I often wonder why all librarians, regardless of their sex, appear so grim? Wouldn’t you think that beneficiaries of possibly the best job in the world, who have access to a wealth of knowledge, should have amiable countenances? But that’s not the case. To cast someone as Charon — the ferryman who carries the souls of the dead to the other world — a casting director only has to find a librarian.
Step into a library, and you are greeted with a “why have you come here?” look by a perpetually dour librarian. Instead of being drawn by a welcoming ambience and the attractive smell of books, you are made uncomfortable by the hostile vibes of the librarian.
As you go to browse the shelves, you constantly feel conscious of the librarian’s penetrating gaze following you with such suspicion. So, after finding the relevant book you saunter to the librarian’s desk and put across the book with trepidation. “Eh, one of the pages is missing,” says the manager in a steely voice, while you shuffle your feet in discomfort. “Please, take another copy.” You promptly follow instructions, while once more being painfully aware of the librarian’s scrutiny.
If you have, by any chance, not experienced the horror of dealing with a typical librarian, then count yourself as one of the lucky ones. I have yet to come across a kind librarian in all my 20-something years on the planet. And despite my discomfort in dealing with these grave creatures, I still cannot help frequenting libraries. Since I don’t have a Kindle (or an e-reader or whatever you call it), I have to mainly rely on bookstores and libraries to replenish my supply of books.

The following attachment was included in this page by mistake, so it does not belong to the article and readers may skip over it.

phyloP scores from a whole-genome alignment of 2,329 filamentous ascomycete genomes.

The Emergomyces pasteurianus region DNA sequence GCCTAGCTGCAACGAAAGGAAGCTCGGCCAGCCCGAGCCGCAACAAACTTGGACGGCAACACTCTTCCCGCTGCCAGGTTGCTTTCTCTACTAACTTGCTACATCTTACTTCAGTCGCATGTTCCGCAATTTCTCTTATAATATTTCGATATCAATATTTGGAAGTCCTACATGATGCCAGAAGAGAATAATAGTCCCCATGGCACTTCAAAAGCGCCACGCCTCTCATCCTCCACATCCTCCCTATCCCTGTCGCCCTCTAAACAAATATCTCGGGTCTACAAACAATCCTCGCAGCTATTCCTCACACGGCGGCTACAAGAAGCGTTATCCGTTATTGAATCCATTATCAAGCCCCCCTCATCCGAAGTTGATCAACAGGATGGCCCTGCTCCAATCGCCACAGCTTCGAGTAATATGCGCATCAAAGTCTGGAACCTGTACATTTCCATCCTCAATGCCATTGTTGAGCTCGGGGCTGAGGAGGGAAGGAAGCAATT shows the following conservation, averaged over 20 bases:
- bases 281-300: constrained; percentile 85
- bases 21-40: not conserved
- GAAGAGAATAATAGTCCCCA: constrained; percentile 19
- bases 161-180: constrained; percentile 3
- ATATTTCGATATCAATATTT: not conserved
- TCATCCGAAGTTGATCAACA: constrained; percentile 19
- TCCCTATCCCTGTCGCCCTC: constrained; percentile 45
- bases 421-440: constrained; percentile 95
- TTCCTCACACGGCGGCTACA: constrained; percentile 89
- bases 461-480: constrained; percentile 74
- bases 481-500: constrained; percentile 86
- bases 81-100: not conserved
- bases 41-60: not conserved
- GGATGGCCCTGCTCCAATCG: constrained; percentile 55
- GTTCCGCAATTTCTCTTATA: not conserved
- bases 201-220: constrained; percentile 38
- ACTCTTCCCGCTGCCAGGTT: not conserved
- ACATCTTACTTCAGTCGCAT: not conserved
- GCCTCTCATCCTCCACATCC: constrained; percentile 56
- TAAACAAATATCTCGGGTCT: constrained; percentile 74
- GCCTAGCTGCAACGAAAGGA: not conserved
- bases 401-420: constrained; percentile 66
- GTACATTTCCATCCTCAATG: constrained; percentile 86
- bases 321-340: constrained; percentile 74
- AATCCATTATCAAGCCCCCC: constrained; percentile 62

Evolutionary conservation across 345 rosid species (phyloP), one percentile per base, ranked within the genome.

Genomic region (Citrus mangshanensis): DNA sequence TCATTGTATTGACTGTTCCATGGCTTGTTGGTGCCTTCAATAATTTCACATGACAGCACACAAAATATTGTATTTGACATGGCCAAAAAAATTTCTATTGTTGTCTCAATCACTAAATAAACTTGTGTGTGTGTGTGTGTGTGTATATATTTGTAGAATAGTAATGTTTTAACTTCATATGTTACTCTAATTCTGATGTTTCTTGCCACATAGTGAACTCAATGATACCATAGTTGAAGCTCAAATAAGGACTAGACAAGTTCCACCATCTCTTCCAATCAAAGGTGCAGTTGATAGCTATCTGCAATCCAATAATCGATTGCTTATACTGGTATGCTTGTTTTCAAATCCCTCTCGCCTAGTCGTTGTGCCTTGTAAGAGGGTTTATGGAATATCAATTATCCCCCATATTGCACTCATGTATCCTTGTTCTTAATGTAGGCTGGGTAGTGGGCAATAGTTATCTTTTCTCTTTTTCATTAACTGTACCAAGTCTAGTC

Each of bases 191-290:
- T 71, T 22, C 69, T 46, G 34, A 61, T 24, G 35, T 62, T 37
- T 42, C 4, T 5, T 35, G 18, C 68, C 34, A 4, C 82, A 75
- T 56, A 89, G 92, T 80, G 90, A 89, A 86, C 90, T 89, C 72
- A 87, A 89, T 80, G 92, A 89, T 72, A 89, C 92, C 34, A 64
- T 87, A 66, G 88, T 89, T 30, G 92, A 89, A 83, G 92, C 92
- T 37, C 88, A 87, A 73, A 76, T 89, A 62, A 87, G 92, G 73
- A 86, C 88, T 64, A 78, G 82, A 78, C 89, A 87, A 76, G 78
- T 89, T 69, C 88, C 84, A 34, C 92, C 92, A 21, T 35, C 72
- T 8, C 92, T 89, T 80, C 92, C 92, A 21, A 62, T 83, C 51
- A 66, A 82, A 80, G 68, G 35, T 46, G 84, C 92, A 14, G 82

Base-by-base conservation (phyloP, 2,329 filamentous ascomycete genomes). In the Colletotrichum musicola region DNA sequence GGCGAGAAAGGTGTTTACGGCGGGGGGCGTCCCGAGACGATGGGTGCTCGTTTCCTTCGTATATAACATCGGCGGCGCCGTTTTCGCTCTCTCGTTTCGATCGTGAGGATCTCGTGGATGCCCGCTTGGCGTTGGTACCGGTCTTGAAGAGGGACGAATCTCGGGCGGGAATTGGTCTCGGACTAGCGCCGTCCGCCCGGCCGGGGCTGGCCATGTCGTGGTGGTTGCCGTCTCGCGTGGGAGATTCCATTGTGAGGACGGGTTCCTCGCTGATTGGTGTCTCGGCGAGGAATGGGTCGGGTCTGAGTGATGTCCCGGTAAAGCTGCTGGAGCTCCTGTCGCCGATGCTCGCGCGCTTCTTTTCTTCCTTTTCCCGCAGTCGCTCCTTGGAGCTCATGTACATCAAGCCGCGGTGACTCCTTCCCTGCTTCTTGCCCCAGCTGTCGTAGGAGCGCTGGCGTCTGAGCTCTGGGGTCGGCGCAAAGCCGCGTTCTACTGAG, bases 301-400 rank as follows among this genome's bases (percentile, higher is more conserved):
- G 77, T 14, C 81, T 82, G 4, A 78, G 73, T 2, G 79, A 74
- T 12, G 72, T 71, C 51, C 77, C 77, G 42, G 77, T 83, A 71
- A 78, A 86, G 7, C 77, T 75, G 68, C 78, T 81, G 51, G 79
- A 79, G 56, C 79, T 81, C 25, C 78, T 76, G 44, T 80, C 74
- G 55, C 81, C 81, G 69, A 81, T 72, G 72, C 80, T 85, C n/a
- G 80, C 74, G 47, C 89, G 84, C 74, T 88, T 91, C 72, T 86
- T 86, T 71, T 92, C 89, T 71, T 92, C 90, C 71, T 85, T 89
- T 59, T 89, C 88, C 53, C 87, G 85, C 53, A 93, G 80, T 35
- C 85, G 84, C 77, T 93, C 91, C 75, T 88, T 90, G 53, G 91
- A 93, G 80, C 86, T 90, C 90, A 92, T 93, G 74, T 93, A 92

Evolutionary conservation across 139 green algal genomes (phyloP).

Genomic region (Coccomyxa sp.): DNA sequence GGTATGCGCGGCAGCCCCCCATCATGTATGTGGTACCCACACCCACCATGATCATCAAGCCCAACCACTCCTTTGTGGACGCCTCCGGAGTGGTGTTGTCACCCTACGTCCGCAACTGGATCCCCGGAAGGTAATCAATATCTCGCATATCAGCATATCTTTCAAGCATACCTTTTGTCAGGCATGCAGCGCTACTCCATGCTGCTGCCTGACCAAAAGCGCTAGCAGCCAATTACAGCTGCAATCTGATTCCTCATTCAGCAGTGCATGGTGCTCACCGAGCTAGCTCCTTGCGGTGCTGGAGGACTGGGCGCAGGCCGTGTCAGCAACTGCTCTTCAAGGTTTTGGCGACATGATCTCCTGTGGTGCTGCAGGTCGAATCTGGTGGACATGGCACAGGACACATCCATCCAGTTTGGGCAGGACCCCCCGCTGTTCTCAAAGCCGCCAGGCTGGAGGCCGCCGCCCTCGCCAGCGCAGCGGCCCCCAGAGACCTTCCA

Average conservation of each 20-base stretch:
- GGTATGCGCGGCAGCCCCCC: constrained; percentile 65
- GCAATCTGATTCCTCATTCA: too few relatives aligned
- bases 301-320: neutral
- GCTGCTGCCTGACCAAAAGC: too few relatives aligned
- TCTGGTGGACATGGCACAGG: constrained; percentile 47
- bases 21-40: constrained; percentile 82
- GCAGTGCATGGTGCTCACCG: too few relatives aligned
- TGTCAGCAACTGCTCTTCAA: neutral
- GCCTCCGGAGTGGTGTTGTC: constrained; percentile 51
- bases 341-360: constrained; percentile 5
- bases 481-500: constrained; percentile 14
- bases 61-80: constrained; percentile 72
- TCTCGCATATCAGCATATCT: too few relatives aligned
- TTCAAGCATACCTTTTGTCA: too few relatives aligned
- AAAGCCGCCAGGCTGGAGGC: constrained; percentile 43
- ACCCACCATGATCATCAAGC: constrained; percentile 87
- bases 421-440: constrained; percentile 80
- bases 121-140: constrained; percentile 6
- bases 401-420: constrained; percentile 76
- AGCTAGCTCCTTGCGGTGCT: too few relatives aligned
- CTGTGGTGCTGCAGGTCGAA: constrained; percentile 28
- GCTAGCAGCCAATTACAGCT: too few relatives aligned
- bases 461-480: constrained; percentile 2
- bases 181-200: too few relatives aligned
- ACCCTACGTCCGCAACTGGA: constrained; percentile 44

I have been avidly visiting libraries managed by unpleasant librarians since childhood. I confess that I am a total book worm. In fact, I chose to go to a particular college because of its splendid library. During my childhood, I had the privilege of attending a school with a magnificent library. In fact many of the students at that school, including me, even had membership of other libraries. Perhaps the access to more books gave us a vague sense of entitlement in those days. But another reason for frequenting libraries outside school was that there were racier books available there. But did we read those raunchy books? Not really. Most of us were a bit turned off by their paperback covers which completely gave away the contents of the story. But many of us were just too weak-hearted to take those books to the loans desk; uncertain of the kind of reaction it would evoke from the librarian.
On Fridays, our school permitted students to take home ‘novels’ — some Victorian tradition of the catholic institution. On those occasions, stern-faced librarians mocked students, who were more interested in fiction, for only showing up at the library on Fridays. The librarian’s sour remarks would make the children’s shoulders sag sheepishly, as they eagerly waited in a queue to borrow the novels.
Since childhood, I’ve been perennially coming across archetypal library managers — austere, grim and bossy. But if I were a librarian, would I have the sense of ownership of all the books? Would I sulk when someone arrived to borrow a book? Would I view everyone arriving at the doorsteps as potential book stealers? I guess not.
Published in The Express Tribune, August 31st, 2011.
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